International Dispute Resolution

Introduction

Disputes are part and parcel of human life and just as people disagree over certain issues, so does states. Similarly, just like domestic civil courts, the International Court of Justice (ICJ) is the center for litigation by states. Away from litigation, there are Alternative Dispute Resolution mechanisms at an international level to wit mediation, conciliation, arbitration and inter alia. Arbitration stands out among the other ADR mechanisms when reference is made to resolution of international disputes. It is now used by states and state entities for conflict resolution between states and or other entities.

Arbitration is not a new concept at the world stage, as a peaceful way of resolving disputes. There is evidence of ancient practices of arbitration in Rom. As early as 1868, Mexico and United States of America were already engaging an international tribunal to decide on a matter of financial claims dispute. Moreover, the case was arbitrated upon by Permanent Court of Arbitration in 1901. Today, there are cases that are still pending at Hague, Netherlands for arbitration. Essentially, states are increasingly adopting arbitration as major mechanism of amicably resolving disputes. In favoring arbitration, states are driven by the need to handle certain matters privately, faster and on their own terms, as will be elaborated going forward.

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Confidentiality

Contrary to the norm in litigation, the procedure in arbitration entails privacy of the parties. Some parties have gone as far as including a privacy clause in their arbitration agreements. There are instances that states wish to settle the dispute between them without inviting unnecessary media attention. However, this will not be possible where the case is decided by an international court of justice like the ICJ where the proceedings are open to the public for attendance and even through broadcast.

In arbitration proceedings, the documents and transcripts introduced by both parties are treated differently. Such documents are not made public or open to public scrutiny as the case in litigation scenarios. This important since states may be using arbitration to solve matters bordering on security of respective states. Therefore, it is important that certain documents containing sensitive and secret information bordering public security remain confidential.

Speed

Generally, traditional civil litigation takes a longer period of time than arbitration to reach its conclusion. Arbitration is more direct, shorter and efficient with regard to procedures leading to final determination of a case. Tools available to traditional civil litigants like summary judgments and motions to dismiss are not commonplace in arbitration settings hence precludes delay occasioned by the same. Again deadlines are further restricted by arbitrators and they are known to go as far as setting a timeline in which the case shall have been concluded. The result is that parties will save time and money by avoiding such procedures. As justice delayed is justice denied, arbitration presents sates with an opportunity to expeditiously resolve their matters.

Possibility of choosing the arbitrator

States to a dispute, and even, businesses have the luxury of choosing arbitrators who will finally make awards in the given case. Moreover, where the states do not agree on the arbitrators, they are allowed to make a rank list from which they can be selected. For states that have submitted to the jurisdiction of the Permanent Court of Arbitration, when in a dispute, they are allowed to choose non-partisan arbitrators after which the two will appoint a president. Eventually a three-member tribunal is constituted to decide the case.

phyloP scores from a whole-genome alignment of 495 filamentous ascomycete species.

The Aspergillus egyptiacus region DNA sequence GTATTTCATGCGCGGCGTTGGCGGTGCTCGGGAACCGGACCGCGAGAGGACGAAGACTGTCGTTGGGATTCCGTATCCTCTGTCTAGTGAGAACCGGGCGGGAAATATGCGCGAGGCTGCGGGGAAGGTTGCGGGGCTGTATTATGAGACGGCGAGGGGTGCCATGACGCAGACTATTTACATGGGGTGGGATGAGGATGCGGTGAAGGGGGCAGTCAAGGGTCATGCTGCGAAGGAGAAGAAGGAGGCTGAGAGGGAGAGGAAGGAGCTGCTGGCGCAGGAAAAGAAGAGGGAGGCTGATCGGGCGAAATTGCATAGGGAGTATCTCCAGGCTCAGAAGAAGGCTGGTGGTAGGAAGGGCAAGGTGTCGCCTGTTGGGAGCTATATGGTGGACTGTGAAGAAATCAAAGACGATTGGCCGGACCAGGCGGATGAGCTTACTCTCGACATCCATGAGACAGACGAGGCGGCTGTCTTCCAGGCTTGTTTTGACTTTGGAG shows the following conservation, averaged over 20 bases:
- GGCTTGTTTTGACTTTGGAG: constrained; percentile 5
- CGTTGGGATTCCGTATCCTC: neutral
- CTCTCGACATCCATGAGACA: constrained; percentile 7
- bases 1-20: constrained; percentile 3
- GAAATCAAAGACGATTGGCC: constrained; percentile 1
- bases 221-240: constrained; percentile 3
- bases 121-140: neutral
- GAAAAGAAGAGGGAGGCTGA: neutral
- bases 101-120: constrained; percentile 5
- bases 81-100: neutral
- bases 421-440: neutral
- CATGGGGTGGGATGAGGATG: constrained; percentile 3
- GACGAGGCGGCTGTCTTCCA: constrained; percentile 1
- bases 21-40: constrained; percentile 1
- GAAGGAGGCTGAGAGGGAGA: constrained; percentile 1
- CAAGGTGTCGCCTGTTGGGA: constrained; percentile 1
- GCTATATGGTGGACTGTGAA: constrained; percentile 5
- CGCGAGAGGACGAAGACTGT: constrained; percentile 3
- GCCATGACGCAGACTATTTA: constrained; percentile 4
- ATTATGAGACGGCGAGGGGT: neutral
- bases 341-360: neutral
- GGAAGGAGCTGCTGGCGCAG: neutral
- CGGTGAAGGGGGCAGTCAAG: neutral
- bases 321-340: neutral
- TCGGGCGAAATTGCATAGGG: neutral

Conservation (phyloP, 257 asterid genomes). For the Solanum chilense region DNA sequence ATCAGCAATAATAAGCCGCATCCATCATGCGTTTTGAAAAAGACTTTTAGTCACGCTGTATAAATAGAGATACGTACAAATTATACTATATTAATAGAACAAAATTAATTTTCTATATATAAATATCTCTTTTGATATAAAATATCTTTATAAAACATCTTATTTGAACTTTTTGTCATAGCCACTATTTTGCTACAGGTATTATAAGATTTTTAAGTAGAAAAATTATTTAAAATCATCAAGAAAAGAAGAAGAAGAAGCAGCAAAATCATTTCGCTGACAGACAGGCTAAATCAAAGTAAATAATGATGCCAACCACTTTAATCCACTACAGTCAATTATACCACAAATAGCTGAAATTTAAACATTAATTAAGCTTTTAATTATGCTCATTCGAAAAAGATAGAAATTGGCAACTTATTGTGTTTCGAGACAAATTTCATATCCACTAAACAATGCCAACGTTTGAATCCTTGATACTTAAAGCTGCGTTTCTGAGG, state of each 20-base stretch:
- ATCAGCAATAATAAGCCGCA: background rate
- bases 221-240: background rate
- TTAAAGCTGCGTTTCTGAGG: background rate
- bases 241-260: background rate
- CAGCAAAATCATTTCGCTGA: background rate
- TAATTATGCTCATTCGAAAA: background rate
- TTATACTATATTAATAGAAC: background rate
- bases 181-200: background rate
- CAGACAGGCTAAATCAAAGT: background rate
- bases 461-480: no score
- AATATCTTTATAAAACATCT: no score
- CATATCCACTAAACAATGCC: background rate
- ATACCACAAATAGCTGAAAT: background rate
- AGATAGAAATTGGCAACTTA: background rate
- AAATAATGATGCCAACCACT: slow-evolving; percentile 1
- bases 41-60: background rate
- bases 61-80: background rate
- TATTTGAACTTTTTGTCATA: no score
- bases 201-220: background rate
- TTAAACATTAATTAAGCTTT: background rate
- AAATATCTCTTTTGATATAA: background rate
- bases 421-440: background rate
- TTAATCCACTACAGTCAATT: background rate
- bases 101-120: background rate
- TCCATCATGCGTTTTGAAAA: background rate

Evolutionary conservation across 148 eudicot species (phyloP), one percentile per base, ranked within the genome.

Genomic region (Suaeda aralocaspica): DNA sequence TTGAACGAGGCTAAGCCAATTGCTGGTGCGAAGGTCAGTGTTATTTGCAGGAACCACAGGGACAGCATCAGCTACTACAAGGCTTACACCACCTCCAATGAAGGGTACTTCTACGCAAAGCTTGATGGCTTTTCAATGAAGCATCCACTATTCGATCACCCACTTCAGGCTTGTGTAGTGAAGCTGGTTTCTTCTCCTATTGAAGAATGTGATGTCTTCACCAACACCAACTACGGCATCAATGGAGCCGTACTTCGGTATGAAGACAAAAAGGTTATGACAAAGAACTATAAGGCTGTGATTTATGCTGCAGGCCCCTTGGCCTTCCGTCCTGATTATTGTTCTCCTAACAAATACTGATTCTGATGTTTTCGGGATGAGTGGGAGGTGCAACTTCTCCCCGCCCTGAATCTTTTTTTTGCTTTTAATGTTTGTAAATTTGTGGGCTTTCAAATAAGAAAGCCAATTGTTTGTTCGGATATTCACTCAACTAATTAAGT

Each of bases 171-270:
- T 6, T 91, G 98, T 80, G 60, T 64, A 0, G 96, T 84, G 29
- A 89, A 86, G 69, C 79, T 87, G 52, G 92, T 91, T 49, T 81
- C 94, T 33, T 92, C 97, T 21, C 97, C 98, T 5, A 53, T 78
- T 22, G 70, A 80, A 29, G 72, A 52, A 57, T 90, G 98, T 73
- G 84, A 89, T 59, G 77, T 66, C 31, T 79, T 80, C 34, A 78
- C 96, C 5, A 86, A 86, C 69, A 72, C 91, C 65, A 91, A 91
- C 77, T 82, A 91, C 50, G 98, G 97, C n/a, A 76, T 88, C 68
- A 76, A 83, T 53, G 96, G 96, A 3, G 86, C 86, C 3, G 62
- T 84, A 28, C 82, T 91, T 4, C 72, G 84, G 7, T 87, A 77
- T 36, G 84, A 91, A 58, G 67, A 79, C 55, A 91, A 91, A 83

In contrast, traditional civil litigation does not present a party with the opportunity to decide which judge will listen to their case. Judges are randomly assigned cases and they will hear a case even if a party has reservations against them, and the only option is application for recusal. The ability to select an arbitrator presents parties with an opportunity, albeit limited, to control the case’s destiny and they can as well opt for arbitrators whom they know are capable of applying the law.

Parties have the ability, to an extent, to determine or influence the applicable rules of procedure. While in traditional civil litigation civil procedure rules are strict on discovery procedures, the same can be watered down by the parties as they deem fit for the purposes of the case. Therefore, discovery can be restricted to a certain extent- with regard to certain documents. States may not want to reveal certain information during discovery owing to their sensitive nature. In that case parties will relax the discovery rules by limited the amount of information they can provide to the other party. Moreover, there is control as to the amount of information that one party will obtain from the other.

The scope of the arbitration jurisdiction may be provided

Where parties proceed to arbitration mandated by a signed agreement, jurisdiction shall have been stipulated in the same document. The effect of this feature is that the arbitration tribunal will have limited jurisdiction with regard to certain matters not covered by the agreement in force. In fact, when such matters arise, the parties have an option to approach another forum with the appropriate capacity to hear the dispute in question.

The level of control in arbitration by parties is definitely higher than traditional litigations. They get to choose arbitrators deliberating on their case. They can determine the extent of information to give to the other party by limiting discovery rules. In jurisdictions where jury trial is the norm, parties can dispense with that by expressly providing to that extent in the arbitration agreement. Political intermediaries will ultimately take advantage of the fact that parties have the prerogative to decide the legal questions to be decided by the arbitration tribunal.